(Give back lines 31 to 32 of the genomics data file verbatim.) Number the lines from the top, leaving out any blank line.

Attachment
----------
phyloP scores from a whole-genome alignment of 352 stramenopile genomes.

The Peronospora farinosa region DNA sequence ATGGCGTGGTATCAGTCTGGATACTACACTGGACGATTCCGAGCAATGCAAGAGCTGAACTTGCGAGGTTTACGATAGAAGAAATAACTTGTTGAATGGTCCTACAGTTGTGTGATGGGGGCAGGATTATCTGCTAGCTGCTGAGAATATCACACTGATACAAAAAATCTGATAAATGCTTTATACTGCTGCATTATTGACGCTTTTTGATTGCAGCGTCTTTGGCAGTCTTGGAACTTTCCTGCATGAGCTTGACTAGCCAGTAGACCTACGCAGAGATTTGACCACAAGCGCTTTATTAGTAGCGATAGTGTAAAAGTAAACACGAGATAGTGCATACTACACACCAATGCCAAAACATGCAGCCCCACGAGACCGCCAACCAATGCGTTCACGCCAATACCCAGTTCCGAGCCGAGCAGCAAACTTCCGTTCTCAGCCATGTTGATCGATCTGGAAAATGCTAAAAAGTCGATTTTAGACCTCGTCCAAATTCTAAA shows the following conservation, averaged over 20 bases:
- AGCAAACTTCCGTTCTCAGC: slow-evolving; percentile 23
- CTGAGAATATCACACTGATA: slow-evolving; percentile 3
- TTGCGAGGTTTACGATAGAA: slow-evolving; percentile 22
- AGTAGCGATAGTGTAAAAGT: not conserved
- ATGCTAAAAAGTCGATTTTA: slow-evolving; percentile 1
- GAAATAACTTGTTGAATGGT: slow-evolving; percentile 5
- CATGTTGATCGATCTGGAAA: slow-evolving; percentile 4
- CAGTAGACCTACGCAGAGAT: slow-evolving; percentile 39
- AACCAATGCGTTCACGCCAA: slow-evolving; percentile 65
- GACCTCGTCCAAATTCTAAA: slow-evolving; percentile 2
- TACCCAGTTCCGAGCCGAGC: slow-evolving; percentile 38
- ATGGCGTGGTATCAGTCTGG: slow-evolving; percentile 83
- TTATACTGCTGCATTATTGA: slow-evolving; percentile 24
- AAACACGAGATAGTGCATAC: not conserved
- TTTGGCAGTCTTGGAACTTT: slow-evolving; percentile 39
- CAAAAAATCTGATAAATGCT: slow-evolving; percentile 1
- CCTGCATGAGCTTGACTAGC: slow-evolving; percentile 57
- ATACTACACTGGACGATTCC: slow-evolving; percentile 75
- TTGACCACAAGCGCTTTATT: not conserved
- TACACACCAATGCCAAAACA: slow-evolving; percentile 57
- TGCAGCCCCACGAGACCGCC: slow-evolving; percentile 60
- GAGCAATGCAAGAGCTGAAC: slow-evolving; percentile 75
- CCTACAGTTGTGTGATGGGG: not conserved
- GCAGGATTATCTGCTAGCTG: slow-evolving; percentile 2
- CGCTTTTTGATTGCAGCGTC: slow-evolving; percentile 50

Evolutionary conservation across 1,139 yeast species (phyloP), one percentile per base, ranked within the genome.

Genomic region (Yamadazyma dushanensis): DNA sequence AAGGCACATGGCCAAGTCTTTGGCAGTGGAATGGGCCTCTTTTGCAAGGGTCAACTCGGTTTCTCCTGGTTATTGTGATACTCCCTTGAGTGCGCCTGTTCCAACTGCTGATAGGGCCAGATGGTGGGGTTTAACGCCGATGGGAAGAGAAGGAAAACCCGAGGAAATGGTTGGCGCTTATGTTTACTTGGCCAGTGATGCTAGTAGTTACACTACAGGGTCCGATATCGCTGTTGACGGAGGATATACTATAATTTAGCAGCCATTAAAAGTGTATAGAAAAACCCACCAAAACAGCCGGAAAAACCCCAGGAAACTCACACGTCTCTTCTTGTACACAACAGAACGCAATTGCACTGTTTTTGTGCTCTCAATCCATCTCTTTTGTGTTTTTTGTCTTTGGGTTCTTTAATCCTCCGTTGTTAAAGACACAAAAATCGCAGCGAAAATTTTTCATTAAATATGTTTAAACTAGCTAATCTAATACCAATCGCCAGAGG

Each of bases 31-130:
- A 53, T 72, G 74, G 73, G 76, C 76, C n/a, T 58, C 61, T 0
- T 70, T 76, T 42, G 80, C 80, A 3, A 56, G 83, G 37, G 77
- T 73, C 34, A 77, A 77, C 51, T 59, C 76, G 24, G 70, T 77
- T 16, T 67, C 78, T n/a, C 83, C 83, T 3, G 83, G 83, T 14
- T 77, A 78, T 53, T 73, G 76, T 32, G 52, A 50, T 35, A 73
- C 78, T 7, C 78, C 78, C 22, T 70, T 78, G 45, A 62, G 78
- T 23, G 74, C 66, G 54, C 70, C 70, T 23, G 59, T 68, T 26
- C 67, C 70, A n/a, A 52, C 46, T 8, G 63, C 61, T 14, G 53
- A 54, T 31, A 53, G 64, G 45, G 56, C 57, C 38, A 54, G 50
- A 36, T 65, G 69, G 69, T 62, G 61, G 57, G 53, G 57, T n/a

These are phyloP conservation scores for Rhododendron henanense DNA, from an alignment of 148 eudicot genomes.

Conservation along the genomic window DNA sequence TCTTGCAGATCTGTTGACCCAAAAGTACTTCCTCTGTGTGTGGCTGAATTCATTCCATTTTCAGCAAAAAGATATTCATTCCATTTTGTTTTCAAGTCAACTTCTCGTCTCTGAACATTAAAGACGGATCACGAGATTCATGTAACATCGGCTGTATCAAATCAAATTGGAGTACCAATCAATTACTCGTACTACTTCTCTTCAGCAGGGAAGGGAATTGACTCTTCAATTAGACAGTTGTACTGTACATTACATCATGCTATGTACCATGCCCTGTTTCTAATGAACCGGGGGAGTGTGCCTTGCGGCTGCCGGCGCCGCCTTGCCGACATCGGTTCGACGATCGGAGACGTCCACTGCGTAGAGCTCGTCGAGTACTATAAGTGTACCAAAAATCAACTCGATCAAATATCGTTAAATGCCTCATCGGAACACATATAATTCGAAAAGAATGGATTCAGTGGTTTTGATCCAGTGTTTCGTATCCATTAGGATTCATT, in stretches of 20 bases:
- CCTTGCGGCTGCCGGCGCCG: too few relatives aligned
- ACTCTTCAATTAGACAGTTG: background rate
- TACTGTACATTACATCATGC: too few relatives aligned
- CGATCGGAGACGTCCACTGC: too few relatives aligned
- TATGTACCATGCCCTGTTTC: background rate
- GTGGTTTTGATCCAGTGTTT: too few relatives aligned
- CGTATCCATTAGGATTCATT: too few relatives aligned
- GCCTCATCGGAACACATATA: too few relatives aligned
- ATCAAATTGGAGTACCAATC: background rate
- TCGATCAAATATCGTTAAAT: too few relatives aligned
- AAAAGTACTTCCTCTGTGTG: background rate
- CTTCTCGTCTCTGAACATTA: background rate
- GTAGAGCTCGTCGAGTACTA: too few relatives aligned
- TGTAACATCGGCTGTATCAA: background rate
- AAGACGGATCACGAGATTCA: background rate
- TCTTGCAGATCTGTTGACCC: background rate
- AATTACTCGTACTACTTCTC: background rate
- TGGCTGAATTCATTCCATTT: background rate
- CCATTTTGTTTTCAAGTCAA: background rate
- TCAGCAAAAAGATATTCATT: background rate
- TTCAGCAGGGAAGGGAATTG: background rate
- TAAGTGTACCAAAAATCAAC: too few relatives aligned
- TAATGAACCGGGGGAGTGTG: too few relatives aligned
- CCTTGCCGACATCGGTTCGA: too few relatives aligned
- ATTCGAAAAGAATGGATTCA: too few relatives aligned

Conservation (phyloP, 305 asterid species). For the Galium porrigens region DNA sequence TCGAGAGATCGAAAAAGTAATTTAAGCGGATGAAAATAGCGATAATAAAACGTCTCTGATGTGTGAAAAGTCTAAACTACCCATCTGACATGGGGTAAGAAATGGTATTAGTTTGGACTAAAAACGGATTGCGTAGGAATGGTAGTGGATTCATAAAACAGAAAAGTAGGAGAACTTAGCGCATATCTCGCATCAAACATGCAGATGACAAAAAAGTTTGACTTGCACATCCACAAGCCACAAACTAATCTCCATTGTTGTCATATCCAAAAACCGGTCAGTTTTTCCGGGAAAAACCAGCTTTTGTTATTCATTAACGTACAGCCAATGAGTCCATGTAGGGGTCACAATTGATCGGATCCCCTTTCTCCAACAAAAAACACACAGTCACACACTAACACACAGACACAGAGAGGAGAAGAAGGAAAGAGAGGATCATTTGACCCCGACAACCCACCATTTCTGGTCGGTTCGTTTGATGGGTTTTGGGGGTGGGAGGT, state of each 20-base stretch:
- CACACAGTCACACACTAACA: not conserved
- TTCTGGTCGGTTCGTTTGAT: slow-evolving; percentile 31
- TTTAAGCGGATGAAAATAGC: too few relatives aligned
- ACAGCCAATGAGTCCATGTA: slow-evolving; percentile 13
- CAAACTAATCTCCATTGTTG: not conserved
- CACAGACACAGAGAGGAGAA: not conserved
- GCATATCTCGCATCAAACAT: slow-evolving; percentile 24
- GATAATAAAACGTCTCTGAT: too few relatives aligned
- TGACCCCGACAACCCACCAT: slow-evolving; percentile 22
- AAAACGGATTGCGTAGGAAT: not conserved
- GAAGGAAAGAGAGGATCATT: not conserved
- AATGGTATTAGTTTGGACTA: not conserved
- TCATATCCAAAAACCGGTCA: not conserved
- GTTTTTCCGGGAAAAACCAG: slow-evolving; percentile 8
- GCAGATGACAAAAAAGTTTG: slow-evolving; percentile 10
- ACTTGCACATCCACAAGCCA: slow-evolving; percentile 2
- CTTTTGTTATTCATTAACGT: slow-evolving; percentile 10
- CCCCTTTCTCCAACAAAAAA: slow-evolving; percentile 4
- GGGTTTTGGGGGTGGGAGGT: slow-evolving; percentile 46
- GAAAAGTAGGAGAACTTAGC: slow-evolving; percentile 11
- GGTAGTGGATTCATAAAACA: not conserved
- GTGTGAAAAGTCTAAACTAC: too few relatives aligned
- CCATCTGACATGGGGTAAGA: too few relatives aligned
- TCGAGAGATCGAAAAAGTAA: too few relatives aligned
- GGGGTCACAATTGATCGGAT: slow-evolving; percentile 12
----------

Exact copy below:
- A 53, T 72, G 74, G 73, G 76, C 76, C n/a, T 58, C 61, T 0
- T 70, T 76, T 42, G 80, C 80, A 3, A 56, G 83, G 37, G 77